By Bill Maher
Let's say you're a deficit hawk, as it seems almost everyone is these days. I give you a choice: Candidate A wants to reform entitlements, cut defense spending, and raise revenues. Candidate B wants to reform entitlements, raise defense spending, and lower revenues. Also, Candidate A's party has a history of lowering deficits, and Candidate B's party exploding them. Who would you trust more on the deficit?
Obviously, Obama is Candidate A, and Romney is Candidate B. It's really not that complicated to determine who would be better on deficit reduction. You don't even have to look at their specific proposals, just the broad approach. Lowering deficits by raising defense spending and lowering tax revenues is simply impossible.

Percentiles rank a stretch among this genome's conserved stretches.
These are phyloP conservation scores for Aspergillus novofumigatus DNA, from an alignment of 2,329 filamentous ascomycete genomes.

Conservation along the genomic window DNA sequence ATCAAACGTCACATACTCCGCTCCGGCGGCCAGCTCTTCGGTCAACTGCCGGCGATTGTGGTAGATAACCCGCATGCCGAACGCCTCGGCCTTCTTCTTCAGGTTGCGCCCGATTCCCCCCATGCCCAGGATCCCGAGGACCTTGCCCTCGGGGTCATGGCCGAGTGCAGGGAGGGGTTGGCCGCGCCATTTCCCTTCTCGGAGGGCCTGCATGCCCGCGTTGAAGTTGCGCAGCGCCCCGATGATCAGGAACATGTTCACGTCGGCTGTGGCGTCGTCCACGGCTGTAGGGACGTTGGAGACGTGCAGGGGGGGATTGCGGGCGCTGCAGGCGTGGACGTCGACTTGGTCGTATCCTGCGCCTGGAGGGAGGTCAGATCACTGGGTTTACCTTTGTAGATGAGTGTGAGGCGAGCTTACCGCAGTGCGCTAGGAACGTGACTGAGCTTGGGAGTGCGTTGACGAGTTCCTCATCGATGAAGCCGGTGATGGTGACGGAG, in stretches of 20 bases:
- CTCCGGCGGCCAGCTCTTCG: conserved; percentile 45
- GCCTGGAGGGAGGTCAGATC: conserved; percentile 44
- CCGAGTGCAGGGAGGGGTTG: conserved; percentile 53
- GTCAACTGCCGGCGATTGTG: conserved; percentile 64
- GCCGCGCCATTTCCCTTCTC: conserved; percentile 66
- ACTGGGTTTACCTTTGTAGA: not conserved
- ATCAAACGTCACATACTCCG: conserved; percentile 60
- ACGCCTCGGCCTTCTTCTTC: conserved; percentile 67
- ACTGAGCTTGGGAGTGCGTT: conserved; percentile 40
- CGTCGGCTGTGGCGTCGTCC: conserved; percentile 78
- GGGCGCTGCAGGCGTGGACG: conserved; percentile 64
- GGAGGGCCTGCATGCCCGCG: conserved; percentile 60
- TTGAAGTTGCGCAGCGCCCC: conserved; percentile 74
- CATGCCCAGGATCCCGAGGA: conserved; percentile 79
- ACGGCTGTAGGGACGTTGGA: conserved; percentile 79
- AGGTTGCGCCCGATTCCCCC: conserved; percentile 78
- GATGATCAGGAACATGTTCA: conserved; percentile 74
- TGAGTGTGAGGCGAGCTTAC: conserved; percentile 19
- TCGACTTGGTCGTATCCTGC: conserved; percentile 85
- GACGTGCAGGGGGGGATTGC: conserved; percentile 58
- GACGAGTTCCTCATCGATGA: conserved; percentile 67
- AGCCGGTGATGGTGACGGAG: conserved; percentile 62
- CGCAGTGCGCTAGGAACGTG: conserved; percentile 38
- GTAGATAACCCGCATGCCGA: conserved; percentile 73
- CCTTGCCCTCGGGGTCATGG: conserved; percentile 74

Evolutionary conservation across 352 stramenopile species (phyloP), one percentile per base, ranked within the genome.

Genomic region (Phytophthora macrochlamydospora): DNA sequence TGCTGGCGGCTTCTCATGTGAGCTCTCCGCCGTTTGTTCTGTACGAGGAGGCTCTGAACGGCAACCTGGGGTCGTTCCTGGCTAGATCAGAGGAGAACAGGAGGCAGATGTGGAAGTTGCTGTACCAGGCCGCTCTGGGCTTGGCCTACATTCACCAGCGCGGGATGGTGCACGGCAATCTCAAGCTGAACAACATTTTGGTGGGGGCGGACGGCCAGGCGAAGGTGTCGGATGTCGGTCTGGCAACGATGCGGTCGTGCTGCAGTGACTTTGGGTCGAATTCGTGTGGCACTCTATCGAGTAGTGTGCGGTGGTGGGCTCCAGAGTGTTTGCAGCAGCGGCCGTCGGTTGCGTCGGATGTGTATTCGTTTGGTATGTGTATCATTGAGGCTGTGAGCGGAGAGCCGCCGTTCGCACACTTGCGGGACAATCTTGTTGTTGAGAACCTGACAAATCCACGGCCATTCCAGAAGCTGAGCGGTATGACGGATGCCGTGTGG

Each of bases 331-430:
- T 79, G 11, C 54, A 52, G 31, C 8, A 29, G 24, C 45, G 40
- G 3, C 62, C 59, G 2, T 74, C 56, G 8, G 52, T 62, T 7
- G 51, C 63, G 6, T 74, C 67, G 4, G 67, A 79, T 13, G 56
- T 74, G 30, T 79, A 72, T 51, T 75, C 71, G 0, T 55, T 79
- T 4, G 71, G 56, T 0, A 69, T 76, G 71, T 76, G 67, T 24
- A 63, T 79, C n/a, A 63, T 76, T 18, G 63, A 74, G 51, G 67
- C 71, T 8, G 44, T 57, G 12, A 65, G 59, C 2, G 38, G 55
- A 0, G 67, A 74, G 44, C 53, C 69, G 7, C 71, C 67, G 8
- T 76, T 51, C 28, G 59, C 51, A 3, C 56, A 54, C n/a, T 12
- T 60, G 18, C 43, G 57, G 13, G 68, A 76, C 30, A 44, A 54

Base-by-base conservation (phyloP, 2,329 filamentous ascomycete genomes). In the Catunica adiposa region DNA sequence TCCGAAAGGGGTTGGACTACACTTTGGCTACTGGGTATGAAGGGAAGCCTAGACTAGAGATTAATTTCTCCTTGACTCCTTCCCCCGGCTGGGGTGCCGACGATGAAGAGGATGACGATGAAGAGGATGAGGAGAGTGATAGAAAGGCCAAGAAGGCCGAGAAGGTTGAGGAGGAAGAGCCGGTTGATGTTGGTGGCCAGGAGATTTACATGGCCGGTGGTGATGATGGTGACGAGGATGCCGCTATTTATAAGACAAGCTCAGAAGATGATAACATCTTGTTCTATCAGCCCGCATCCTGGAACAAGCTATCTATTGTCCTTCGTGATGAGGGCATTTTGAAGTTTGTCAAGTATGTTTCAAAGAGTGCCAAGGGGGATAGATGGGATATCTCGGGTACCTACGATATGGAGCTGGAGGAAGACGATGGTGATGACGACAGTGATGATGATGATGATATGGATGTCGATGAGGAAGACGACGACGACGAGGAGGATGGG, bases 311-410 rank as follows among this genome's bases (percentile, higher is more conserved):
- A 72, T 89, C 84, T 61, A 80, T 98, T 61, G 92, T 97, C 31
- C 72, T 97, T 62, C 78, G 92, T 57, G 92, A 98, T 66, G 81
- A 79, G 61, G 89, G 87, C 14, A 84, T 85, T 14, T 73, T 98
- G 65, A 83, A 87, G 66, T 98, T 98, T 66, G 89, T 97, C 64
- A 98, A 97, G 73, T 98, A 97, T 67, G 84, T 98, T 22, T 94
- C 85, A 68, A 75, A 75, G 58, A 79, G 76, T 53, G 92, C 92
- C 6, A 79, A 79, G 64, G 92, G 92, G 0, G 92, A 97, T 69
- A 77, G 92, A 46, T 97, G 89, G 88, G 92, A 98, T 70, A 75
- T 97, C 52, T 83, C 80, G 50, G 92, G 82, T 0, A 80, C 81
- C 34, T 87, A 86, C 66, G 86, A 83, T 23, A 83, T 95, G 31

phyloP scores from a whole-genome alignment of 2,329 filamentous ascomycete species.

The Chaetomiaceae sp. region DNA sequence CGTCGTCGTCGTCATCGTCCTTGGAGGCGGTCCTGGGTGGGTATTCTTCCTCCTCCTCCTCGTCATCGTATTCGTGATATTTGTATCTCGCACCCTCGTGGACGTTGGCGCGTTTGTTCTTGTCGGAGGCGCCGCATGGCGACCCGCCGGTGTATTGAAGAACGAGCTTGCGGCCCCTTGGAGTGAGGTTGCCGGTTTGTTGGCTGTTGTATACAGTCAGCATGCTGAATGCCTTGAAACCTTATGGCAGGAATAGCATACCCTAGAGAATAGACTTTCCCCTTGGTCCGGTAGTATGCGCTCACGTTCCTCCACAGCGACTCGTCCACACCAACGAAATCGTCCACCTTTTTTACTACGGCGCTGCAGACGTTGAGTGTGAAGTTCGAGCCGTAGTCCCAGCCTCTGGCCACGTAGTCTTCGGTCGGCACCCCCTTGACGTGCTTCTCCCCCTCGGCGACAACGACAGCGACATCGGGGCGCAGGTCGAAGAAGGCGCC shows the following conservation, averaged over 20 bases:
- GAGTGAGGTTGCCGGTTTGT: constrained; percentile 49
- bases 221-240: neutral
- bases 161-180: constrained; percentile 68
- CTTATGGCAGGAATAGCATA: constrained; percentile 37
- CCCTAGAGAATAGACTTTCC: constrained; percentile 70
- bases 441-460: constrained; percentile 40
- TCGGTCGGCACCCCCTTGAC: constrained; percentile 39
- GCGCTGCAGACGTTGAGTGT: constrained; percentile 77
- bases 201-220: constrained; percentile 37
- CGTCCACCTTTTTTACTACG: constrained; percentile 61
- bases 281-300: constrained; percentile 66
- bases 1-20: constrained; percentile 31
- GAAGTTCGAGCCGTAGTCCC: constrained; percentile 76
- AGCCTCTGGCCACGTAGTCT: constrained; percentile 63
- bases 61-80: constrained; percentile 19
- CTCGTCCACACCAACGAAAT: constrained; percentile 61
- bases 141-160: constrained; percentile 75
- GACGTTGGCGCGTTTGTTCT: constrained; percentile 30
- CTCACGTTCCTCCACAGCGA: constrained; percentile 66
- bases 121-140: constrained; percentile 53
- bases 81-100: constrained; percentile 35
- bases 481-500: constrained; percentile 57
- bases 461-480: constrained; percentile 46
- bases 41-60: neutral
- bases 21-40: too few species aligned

Yet, look at this ABC/Washington Post poll. Asked "who you trust to handle" Medicare, international affairs, taxes, a crisis, the economy, and health care, Obama gets the edge. But what's the one area where Romney has a big edge? Handling deficits.
Economists say Romney wants to increase defense spending by $2 trillion. Where do they get that? He's said repeatedly that defense spending has to be at least 4% of GDP, and that's a $2 trillion charge on the credit card. My first thought was, Romney's not serious; saying defense spending should be at least 4% of GDP is completely arbitrary and stupid. But what if he is serious, and that's his stimulus? Obama's stimulus was only $800 billion, and it included things that actually reduce government spending in the long run, like making all federal buildings more energy efficient.
If this is Romney's stimulus, it's EXACTLY what Reagan did -- nibbled at spending on social programs, while massively increasing defense spending. There's only one problem with it: as Bill Clinton would say, arithmetic. Something's got to give -- and it's the national debt.